RubyConf 2015

Creando un editor de texto con Ruby

Colin Fulton  · 


HTML (pincha para descargar)


Código de la presentación

Puedes acceder al código fuente utilizado en esta presentación en el siguiente enlace:


Extracto de la transcripción automática del vídeo realizada por YouTube.

alrighty everyone so it looks like we can go ahead and get started um so my name is Colin Fulton I'm a front-end architect and accessibility specialist at the University of Michigan library so I work on making our websites better for people with disability

isn't also better for people because currently our websites aren't very good if you're a human or if you're a nonhuman is where you do computer so my first question is who loves their text editor okay okay when talking to people who aren't

computer programmers they really didn't understand why it is someone could give an impassioned talk about text editors but wikipedia shows that we're really serious about text editors so much so that our debates about text editors get their own Wikipedia

pages second question has anyone tried to make their own tech center anyone and there is at least one person in the audience who's tried okay there are a couple of you it's a really special experience and as you develop it you start to realize why

most people would avoid doing this now the reason why I got into text editors is a long story which will summarize this way I wanted to make my own website because I do a lot of artwork and so I need to present my art and because i work as a computer programmer

i thought i'll build my own CMS can't be that hard as I'm developing my own CMS to do things I then think well maybe I can develop my own web framework is that I can learn about how to build web frameworks and after working on that for a bit then

figured that well I don't really like any of the HTML tempting languages are out there so maybe I'll develop my own and I don't know that much about parser alexr theory so maybe I'll try to do that and at the end of this really long yak shaving

expedition I decided well you know i'm spending all my time and text editors and i don't really know how to write one of those so why don't i spend some time trying to write the perfect text editor and so far that's been the end of my long

yak shaving expedition but this talk is not going to be about showing off the text sarah they've been working on one it isn't completed yet because i don't believe in rushing personal projects like this i prefer to take rich hickies approach where

he took a year to think about how he was going to construct his perfect programming language as opposed to javascript were they developed in two weeks and then no just let everything go from there so in summary what this talk is going to be is first we're

going to travel through time and look at tech centers throughout history if any are old unix graybeards out there and you've been using Ed's since day one then you can just sort of snooze through this bit but for the rest of us is really interesting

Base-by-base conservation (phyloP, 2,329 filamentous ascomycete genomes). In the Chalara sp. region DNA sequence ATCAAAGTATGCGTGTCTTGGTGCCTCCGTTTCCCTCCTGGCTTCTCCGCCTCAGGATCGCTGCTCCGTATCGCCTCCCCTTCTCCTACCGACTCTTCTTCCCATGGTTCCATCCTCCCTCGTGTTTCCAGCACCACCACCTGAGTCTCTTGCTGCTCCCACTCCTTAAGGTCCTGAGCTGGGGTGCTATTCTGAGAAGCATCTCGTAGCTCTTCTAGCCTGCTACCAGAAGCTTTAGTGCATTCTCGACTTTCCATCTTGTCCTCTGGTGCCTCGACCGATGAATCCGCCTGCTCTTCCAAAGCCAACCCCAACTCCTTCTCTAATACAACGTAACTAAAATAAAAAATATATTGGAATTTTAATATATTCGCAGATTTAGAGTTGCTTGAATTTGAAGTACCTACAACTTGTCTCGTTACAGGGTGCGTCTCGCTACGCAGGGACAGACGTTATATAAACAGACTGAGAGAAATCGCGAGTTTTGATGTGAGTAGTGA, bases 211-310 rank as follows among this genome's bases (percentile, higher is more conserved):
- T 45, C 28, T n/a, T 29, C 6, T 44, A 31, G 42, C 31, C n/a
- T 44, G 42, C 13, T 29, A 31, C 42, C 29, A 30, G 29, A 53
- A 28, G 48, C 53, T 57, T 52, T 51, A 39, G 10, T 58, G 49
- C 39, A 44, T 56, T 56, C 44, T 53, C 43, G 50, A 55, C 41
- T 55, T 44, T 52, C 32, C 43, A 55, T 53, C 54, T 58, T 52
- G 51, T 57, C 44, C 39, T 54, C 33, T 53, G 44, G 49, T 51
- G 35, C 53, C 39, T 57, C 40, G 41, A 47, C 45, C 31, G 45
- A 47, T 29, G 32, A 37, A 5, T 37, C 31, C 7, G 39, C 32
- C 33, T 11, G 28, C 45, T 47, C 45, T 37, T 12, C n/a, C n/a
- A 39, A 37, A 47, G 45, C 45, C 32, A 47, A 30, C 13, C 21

to look at where our text editors come from then we're going to talk about the philosophy of tools why why is it the development tools look the way they do and why are the U is for development tools so different from the U is that we create and for example

all the web commerce products that a lot of us spend our days producing and finally we're gonna spend some time building a time machine most text editors have a time machine in it as well as a number of other features so we're going to spend some time

building up these various features in addition to all three of these subjects we're also going to spend time doing some other things also if these slides ever get too hard to read just shout at me and I can make them a little bit easier to read by change

of the colors of something much uglier so just let me know if any of the code gets too hard to read so first semantics a text editor is different than an IDE an IDE is a big powerful program with lots of features in it it has a debugger it has a let's

flip that that better okay an ID has a debugger in it it has a number of development tools along the sides it has a bunch of wizards that pop up to show you how to do refactorings and it usually has a very small very poor quality text editor inside of it that

you actually manipulate the strings with a text editor on the other hand is a program which you simply use for editing strings notepad is probably the prototypical text editor that a lot of people think of when they think of a really basic text editor and

it's not that much different than vim or emacs it's just a very simple way of manipulating strings it's just that in this case it doesn't give you very many tools for doing that so let's go back to the dawn of time there weren't any

computers and everything wasn't interesting so let's give forward a number of years to when computers were invented uh you didn't have screens and keyboards for quite a long time instead you have key punch machines where you fill in a bunch of

punch cards and you would type in what various commands you would want to or characters you want to put in and it would punch holes in the text cards and if you wanted to undo anything you'd have to load in a new punch card and then type everything in